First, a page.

The sonic boom made by the SR-71 was used as a signaling device to POW’s in Hanoi, Vietnam. Secret missions of three SR-71s left Japan and crossed paths simultaneously over Hanoi at times throughout the Vietnam War. The sonic boom heard below was a signal to those POW’s that if they had an opportunity to escape – do so now because U.S. Navy ‘Frogmen’ are down river waiting for you. This style of signaling occurred to U.S. Heads of States in other countries as well, specifically Panama. It was a signal to get out.

Sympathetic Unstart


It was critical that the shockwaves stay inside the inlet. If a disturbance allowed shockwaves to exit the inlet, it could cause an one engine/inlet to produce 80% thrust while the other only produces 20% thrust. This resulted in an unstart in one of the engines that sent the plane into a violent slice. To combat this, a program was developed that forced the other engine to unstart sympathetically in order to keep thrust symmetrical. Theoretically, this forced both the spikes to return to their subsonic position and level the aircraft.

Liftoff and Touchdown Speeds


Liftoff speed was roughy 240 mph. Landing speed was roughly 175 mph. Gross takeoff weight is about 140,000 pounds, including a possible fuel weight of 80,280 pounds. The airframes are built almost entirely of titanium and titanium alloys to withstand heat generated by sustained Mach 3 flight. Aerodynamic control surfaces consist of all-moving vertical tail surfaces, ailerons on the outer wings, and elevators on the trailing edges between the engine exhaust nozzles.

SR-71 Top and Cruise Speeds


The SR-71 reached a maximum speed in excess of Mach 3.3 or above 2,500 mph. The SR-71 Blackbird cruising speed was Mach 3.2 or roughly 2,450 mph. On the 27th and 28th of July, 1976, and SR-71A set speed and altitude records (Altitude in Horizontal Flight: 85,068.997 ft. and Speed Over a Straight Course: 2,193.167 mph). Some estimates claim the SR-71 can fly well over Mach 3.3 and can reach altitudes in excess of 100,000 feet. But these numbers we know for a fact.

The SR-71 Camera Had Amazing Range

This cropped image of Monterey Peninsula is about one-fourth of the 72-mile wide photo taken by the OBC in the SR-71.
Cirrus Digital Systems

“The Country’s Camera” surveyed 100,000 square miles of the Earth every hour. To put that in perspective, Colorado is about 104,000 square miles. If a four-hour mission was given the purpose of photographing the Southeast of the United States, the Optical Bar Camera would survey Florida, Georgia, Alabama, Louisiana, South Carolina, North Carolina, Tennessee, Maryland, Virginia, West Virginia all in that four hour time frame.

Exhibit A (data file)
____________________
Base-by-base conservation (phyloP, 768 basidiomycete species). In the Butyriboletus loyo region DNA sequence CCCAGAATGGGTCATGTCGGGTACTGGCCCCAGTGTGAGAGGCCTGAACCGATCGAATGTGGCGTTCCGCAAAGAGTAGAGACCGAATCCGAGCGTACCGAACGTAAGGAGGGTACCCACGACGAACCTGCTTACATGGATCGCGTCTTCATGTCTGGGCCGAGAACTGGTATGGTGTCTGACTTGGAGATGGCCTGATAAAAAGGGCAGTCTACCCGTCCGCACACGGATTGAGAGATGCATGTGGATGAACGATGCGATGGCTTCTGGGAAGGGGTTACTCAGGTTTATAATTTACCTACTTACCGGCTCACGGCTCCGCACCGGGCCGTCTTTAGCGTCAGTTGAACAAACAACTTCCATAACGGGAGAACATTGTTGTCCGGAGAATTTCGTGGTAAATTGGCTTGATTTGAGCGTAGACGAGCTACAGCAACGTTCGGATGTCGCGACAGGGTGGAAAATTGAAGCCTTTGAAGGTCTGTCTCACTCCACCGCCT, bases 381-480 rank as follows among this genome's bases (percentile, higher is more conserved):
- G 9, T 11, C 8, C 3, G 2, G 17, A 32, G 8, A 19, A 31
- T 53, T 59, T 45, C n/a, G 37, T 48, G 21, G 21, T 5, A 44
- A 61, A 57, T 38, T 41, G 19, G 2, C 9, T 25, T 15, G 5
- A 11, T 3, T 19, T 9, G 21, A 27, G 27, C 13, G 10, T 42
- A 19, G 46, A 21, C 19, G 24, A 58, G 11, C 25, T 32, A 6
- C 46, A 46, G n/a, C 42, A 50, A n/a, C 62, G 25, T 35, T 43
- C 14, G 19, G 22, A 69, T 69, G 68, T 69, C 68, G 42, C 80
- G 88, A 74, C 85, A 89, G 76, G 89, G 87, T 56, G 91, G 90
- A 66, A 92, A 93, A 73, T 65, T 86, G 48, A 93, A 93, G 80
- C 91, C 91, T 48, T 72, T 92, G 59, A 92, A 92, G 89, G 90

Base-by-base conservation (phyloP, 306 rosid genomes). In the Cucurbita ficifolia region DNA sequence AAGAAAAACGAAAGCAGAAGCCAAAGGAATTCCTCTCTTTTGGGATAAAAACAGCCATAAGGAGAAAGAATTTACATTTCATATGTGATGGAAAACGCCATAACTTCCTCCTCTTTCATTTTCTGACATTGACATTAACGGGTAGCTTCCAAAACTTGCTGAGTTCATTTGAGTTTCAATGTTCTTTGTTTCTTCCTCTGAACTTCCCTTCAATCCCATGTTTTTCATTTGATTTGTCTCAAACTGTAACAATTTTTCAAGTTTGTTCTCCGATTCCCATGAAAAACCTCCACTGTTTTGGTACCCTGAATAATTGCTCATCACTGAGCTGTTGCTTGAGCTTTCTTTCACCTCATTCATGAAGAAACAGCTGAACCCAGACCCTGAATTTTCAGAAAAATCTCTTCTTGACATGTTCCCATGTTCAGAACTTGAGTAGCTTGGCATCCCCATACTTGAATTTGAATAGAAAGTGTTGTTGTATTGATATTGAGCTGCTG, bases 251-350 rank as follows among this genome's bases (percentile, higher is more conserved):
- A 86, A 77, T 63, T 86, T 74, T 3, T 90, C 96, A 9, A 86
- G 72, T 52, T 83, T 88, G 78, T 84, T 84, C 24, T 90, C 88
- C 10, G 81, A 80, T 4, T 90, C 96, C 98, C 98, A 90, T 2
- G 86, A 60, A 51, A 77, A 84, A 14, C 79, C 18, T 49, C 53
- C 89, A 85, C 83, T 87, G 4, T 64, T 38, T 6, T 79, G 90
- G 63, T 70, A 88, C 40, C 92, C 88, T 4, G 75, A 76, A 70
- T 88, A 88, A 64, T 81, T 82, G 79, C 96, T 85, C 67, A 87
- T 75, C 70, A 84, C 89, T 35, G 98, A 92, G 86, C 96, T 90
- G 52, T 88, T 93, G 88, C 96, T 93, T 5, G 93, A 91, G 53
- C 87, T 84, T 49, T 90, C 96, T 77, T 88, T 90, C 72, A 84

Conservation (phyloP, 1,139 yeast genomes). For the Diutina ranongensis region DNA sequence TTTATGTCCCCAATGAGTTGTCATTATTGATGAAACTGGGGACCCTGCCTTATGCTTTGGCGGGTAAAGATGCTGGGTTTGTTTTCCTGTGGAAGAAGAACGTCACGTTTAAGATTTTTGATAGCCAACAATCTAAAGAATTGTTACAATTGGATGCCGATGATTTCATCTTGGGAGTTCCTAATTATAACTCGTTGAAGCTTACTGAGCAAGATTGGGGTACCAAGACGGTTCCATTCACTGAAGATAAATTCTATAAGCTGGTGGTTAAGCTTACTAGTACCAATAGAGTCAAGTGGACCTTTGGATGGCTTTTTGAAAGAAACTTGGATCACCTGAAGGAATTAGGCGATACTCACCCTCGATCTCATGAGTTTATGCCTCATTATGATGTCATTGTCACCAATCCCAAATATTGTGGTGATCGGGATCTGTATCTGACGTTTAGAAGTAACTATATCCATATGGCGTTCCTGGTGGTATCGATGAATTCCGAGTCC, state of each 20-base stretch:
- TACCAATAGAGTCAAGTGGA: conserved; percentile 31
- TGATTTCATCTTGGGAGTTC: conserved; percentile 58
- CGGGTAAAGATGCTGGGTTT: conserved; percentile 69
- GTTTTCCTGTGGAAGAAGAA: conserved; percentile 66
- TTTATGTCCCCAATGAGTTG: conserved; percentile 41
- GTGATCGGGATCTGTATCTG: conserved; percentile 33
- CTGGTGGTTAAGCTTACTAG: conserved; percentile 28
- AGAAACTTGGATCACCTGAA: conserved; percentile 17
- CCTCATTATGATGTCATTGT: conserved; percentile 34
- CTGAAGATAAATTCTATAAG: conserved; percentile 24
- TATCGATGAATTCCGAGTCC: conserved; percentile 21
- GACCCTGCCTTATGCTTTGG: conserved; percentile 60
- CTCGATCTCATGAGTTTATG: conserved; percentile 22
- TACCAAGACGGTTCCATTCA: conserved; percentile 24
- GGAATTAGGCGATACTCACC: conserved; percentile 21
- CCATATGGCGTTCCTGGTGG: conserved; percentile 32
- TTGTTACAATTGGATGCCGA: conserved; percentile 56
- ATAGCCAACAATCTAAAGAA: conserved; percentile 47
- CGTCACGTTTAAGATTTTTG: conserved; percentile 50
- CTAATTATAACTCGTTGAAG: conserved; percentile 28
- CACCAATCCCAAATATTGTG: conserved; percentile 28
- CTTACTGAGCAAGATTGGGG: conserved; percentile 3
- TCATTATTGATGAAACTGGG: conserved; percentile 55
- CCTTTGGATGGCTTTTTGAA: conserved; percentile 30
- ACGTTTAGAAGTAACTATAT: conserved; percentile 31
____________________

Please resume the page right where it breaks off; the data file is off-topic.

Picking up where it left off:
Engine Oil Nearly Solidified at Room Temp

Airman 1st Class Jean Marc Beatreaud, U.S. Air Force

The oil formulated to lubricate the Pratt & Whitney J58 engines nearly solidified in temperatures below 86 degrees Fahrenheit. It took roughly an hour to warm it the 10 degrees necessary. This afterburning, single rotor turbojet had a nine- stage 8:1 pressure ratio compressor and a two stage turbine, yielding 32,500 pounds thrust. The CIA flew an A-12, the single-seat version of the aircraft, powered by two J58s in early 1963, less than four years after Pratt started work on the project.

Pilot Total

Department of Defense

86 pilots flew reconnaissance missions in the SR-71 Blackbird. To be selected to fly the SR-71, pilots had to be considered among the Air Force’s best and due to the altitudes they had to undergo the same rigorous physical training and examinations as NASA’s astronaut corps. The pilots also needed special protection to fly the aircraft and were outfitted with pressure suits and helmets that provided pure oxygen. The pilots were provided high-protein, low-residue meals of steak and eggs three hours before each flight to provide energy for the rigors of flying the Blackbird and to reduce the need for a restroom at 80,000 ft.

Its Last Flight Before Retiring Set a Speed Record


On it’s last flight ever, the SR-71 Blackbird set a speed record. It flew from Los Angeles to Washington, D.C. in 1 hour, 4 minutes, and 20 seconds. It averaged 2,124 miles per hour on this flight. Once it landed in D.C. it went straight into the Smithsonian. The SR-71 served as an unparalleled force multiplier with its advanced sensors and mission critical reconnaissance. Even with its short operational life span the SR-71 set the stage for the development of supersonic and hypersonic technology.

Lockheed’s “Skunk Works” Created The SR-71 In Twenty Months

Smithsonian National Air and Space Museum

Kelly Johnson, famous aircraft designer for Lockheed’s Skunk Works notably said “Everything had to be invented, everything,” in reference to the SR-71 being a completely new idea. The aircraft went from idea to in service in only 20 months. A feat of epic proportions. SR-71 missions demanded perfection from the entire team of pilots, maintainers, mission planners and photo processors. There was no room for error due to the sensitivity of the intelligence and technology used in gathering it.

The Blackbird Is Actually Emissivity Black


The Blackbird got its name, in part, for its jet black color. Except, it wasn’t simply painted ‘black’. The SR-71 was actually painted a shade called Emissivity Black and was mixed with microscopic iron ferrite balls. These microscopic iron ferrite balls dissipated radar signals and heat. If you thought that was interesting don’t miss these 30 need to know facts about the F-22 Raptor.

Related Post